The plea agreement clearly granted the Government discretion in determining whether to seek assistance from Lockhart and whether to move for a downward departure. And, Lockhart does not allege that the Government was motivated by any type of impermissible animus in failing to provide him with an opportunity to provide assistance or that this failure was not rationally related to a legitimate Government end. Cf. Wade v. United States, 504 U.S. 181, 185-86, 112 S.Ct. 1840, 1843-44, 118 L.Ed.2d 524 (1992) (When there is no binding obligation on the Government to make a motion for downward departure, the failure to do so may be challenged only on the basis of unconstitutional motive or lack of a rational relationship to a legitimate governmental objective.); United States v. Maddox, 48 F.3d 791, 795 (4th Cir.1995). Accordingly, we reject this argument.
Lockhart also claims that the district court violated Federal Rule of Criminal Procedure 32(c)(3)(A) by failing to determine whether he had read the presentence report and discussed it with his attorney prior to sentencing. Lockhart contends that this error entitles him to a remand for resentencing. Because Lockhart did not raise this issue before the district court, we review it only for plain error. See United States v. Olano, --- U.S. ----, ----, 113 S.Ct. 1770, 1776, 123 L.Ed.2d 508 (1993); cf. United States v. Lewis, 10 F.3d 1086, 1092 (4th Cir.1993) (applying plain error analysis to denial of allocution in violation of Rule 32(c)(3)(C)). Thus, before vacating Lockhart's sentence we must be convinced that (1) an error was committed; (2) the error was plain; and (3) the error affected Lockhart's substantial rights. Olano, --- U.S. at ---- - ----, 113 S.Ct. at 1777-78. Once these threshold requirements are satisfied, we must also decide whether the error is of a type that "seriously affect[s] the fairness, integrity or public reputation of judicial proceedings." Olano, --- U.S. at ----, 113 S.Ct. at 1779 (internal quotation marks omitted; alteration in original).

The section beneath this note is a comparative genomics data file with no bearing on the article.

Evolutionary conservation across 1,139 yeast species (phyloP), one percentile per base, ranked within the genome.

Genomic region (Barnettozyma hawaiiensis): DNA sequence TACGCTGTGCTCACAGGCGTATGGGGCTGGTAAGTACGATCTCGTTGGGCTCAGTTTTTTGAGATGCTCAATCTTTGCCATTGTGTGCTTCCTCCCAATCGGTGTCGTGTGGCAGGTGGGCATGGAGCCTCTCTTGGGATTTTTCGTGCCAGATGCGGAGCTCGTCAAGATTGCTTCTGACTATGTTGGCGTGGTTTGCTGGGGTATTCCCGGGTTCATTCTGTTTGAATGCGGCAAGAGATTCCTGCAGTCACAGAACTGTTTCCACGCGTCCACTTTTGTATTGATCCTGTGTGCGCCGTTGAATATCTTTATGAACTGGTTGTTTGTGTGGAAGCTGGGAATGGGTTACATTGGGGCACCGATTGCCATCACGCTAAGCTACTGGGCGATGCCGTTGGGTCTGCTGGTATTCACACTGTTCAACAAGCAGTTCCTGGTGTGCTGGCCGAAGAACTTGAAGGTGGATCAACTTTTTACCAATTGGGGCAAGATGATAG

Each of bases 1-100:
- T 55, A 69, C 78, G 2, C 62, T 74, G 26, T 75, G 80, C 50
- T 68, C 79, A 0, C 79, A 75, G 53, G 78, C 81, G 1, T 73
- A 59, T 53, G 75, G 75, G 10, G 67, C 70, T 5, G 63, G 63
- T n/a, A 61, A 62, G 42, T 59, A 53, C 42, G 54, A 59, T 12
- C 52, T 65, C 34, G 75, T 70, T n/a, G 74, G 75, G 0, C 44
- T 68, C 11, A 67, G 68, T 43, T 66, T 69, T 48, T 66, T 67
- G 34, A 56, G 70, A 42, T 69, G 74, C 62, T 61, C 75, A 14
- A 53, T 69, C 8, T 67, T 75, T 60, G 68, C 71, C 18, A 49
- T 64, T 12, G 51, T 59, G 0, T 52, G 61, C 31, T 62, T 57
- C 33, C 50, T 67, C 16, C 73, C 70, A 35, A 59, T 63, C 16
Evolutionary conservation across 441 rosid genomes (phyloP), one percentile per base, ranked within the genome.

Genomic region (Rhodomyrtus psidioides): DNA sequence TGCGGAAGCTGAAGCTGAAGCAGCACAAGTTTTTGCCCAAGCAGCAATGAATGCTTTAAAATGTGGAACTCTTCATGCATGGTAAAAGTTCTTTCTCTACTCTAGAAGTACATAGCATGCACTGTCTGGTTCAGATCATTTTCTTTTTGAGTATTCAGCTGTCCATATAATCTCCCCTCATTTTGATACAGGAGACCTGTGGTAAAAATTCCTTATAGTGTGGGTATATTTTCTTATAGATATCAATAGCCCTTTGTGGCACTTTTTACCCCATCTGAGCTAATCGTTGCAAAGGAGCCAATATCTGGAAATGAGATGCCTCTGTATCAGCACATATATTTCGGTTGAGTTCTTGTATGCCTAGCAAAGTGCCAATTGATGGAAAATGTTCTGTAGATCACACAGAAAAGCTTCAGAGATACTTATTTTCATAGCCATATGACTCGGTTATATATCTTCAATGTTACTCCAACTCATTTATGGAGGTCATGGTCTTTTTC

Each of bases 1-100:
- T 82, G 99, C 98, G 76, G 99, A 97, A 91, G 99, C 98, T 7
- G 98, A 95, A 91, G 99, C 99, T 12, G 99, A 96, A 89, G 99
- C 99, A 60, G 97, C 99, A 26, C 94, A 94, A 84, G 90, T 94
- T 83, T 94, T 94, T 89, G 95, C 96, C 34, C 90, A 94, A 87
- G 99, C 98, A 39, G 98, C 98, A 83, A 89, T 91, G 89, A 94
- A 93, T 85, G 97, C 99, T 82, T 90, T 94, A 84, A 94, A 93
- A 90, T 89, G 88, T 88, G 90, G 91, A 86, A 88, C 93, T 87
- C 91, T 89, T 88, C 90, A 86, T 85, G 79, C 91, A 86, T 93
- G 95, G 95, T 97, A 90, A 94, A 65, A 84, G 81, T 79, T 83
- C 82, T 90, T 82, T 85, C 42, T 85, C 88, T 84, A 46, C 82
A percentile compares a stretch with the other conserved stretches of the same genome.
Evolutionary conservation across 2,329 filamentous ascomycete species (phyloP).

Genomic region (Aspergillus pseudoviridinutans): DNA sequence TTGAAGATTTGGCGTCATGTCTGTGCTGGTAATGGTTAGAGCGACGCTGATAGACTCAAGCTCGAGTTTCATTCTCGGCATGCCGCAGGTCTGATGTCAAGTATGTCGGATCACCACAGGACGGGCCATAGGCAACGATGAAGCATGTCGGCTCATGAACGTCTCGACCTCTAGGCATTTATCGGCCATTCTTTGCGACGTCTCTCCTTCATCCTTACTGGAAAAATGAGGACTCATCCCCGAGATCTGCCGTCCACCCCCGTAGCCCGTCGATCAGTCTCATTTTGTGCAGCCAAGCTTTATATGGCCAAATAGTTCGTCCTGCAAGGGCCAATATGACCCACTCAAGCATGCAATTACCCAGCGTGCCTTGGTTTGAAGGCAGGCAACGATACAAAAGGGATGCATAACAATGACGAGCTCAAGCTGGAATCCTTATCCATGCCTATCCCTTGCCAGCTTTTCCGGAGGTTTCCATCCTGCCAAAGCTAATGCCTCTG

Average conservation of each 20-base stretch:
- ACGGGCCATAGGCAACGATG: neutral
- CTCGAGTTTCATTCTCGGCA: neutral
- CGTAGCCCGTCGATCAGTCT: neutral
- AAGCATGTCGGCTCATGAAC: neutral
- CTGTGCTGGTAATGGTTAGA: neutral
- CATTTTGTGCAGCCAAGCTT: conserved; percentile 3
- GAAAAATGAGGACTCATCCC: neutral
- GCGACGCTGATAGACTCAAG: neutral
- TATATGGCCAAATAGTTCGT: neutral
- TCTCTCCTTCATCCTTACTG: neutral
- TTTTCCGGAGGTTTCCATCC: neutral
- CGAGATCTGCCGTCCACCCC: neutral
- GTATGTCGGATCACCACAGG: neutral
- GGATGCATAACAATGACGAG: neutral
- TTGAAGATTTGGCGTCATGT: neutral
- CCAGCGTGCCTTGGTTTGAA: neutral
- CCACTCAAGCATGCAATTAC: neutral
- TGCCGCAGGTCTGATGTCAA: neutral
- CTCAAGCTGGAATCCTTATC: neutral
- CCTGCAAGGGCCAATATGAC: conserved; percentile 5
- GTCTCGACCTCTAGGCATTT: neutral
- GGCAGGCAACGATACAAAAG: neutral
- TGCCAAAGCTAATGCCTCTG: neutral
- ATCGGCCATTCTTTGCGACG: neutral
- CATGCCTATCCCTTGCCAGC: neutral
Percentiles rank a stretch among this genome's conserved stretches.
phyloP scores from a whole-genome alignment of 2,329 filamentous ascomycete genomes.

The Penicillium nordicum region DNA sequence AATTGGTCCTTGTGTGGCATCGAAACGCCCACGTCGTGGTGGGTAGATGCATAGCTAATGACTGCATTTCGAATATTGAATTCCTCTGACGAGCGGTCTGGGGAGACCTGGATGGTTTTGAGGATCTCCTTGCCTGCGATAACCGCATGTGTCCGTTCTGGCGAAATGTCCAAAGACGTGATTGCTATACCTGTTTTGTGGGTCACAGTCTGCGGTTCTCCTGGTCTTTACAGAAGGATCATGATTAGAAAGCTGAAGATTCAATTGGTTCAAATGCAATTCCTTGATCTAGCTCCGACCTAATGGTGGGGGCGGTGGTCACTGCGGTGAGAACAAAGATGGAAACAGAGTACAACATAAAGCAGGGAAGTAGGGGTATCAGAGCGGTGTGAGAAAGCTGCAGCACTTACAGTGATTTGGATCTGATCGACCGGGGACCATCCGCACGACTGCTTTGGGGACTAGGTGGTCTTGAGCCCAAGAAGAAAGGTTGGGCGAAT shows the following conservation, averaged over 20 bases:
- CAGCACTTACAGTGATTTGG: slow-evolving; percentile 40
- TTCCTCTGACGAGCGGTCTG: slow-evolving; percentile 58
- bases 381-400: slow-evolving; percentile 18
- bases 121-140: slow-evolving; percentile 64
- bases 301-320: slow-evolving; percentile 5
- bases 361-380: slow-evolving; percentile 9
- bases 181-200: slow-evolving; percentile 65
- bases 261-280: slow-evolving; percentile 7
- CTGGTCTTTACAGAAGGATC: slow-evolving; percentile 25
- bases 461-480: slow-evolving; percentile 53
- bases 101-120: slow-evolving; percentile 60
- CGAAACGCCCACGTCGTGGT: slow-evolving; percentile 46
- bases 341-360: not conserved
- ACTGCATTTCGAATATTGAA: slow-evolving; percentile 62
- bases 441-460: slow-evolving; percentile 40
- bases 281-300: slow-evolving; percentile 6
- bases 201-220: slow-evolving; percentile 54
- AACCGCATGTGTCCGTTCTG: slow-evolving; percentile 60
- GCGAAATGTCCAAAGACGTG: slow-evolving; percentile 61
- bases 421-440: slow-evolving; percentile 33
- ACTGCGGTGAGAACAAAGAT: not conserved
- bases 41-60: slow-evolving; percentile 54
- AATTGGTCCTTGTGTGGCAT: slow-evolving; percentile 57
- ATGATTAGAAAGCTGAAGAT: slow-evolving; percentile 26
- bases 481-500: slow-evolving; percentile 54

Rule 32(c)(3)(A) provides in pertinent part that "[b]efore imposing sentence, the court must ... verify that the defendant and defendant's counsel have read and discussed the presentence report." (Emphasis added.) On its face, the language of the Rule is mandatory and allows no exceptions. However, the district court need not expressly ask whether the defendant has read the presentence report and discussed it with his counsel, provided "there is ... evidence in the record from which one could reasonably infer" that the defendant and his counsel have read and discussed the report. United States v. Miller, 849 F.2d 896, 897-98 (4th Cir.1988).
[F]unctional equivalency [to an express inquiry by the district court] should not lightly be assumed. Though there may be cases in which a defendant, despite the absence of the focused inquiry that the language of the rule requires, can be said to have received its functional equivalent, such cases will be few and far between. Doubts should be resolved in the defendant's favor.
United States v. De Alba Pagan, 33 F.3d 125, 129 (1st Cir.1994) (discussing allocution).